He’s got a couple of new teeth (molars?) coming in, too, so he decided to use grandma’s hand to try them out:

he thinks grandma's hand is a teether

he thinks grandma’s hand is a teether

Jonah was happy to have grandma along in the backseat, something he has not tolerated lately. Grandma stay here? he usually says, and my mom stays at Andy’s apartment watching Fox News. But this day he was tolerant, even sweet and lovey. I love taking these pictures of Jonah with his adoring grandma.

o smiley boo

o smiley boo

Oh, it was a good day. A day of grace. A gift to all of us.

At that doctor appointment…the one I didn’t want to talk about anymore last post…Jonah was so very very good, I’d said. So good that the retina specialist could see both his Reticert implant and his optic nerve very well. So well that she turned away from Jonah and spoke to me in a low, controlled, serious voice: I’m very concerned. Jonah and J left the room while E and I stayed to talk to the doc.

The pressure in his left eye is at least 30, and she suspects higher. The optic nerve has thinned considerably, drastically more so than when she saw him a few months ago.  With his left eye, he could barely read the giant E on the chart.

little boo is better at the eye doctor than most adults are, including me

little boo is better at the eye doctor than most adults are, including me

From what I could understand, we are out of options but for one: do what Dr. S (the glaucoma doctor) has wanted to do all along – take the Reticert implant out. It isn’t as if Dr. F (the retina doc) has come to agree with him – it’s that she doesn’t know what else to try.  If we opt not to operate to take the damn thing out, his sight will eventually disappear altogether in that eye. If we opt to operate, the Reticert comes out but it might not do any good at all.  It’s a shot, though doc’s confidence is not high.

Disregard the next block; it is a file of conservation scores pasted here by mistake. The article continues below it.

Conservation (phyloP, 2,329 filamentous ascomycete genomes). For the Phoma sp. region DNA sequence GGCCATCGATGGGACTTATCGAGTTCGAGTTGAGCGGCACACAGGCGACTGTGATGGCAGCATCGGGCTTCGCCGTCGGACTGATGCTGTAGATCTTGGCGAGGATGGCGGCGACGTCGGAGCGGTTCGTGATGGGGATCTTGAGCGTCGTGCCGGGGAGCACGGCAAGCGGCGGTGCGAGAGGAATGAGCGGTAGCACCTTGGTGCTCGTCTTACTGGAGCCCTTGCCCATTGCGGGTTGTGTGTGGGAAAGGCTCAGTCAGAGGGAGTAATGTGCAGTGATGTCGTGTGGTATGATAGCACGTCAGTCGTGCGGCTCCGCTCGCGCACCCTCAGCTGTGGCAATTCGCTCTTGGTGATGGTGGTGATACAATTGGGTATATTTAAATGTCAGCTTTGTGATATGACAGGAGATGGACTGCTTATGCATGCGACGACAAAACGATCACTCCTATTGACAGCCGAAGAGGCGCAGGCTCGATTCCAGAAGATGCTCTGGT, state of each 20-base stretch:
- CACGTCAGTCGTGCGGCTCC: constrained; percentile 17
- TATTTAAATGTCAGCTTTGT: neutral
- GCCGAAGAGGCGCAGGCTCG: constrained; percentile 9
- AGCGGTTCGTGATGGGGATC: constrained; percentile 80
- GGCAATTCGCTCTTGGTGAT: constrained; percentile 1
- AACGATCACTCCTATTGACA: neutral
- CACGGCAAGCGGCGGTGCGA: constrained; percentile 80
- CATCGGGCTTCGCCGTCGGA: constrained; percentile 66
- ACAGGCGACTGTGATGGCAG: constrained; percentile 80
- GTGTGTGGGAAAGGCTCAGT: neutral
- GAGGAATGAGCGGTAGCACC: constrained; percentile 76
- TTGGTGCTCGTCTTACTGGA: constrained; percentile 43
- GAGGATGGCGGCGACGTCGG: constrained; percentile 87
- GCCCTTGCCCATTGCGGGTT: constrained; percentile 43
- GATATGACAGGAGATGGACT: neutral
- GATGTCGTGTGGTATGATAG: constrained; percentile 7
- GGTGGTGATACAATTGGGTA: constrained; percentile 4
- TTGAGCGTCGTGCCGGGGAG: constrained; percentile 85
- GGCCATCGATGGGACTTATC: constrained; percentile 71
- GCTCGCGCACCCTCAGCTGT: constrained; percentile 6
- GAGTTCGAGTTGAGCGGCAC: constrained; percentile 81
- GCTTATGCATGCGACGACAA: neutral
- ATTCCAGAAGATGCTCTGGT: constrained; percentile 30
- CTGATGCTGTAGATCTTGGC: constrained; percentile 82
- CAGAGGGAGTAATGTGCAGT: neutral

I keep remembering how much pain he experienced after they put the Reticert in his eye 3 years ago. It was the first time in his life, at age 8, that he verbally expressed pain. Eye hurt? he cried, hanging his head in despair-like desperation, cradling his forehead with one hand, pain pulling the words out of him.

Since the Reticert isn’t supposed to be dispensing meds anymore, it could just be left there, according to Dr. F.  But now she wants to try taking it out. E asked questions. I asked questions. Of course I forgot to ask a lot of questions. I scheduled the operation for May 14th, figuring there was plenty of time to change our minds, to research, to ask other people.  To think.  Absorb.

There is a doctor who comes from Boston to see patients at Dr. F’s office. I want her to get him over here to see Jonah before we do all this. I need a second opinion, a different perspective. It isn’t that I don’t really love and respect Dr. F.  I do think she maybe has difficulty dumbing things down for we lay-folk.  I didn’t understand well, for instance, that the eye pressure would in turn put pressure on the optic nerve, which is why it’s thinning out.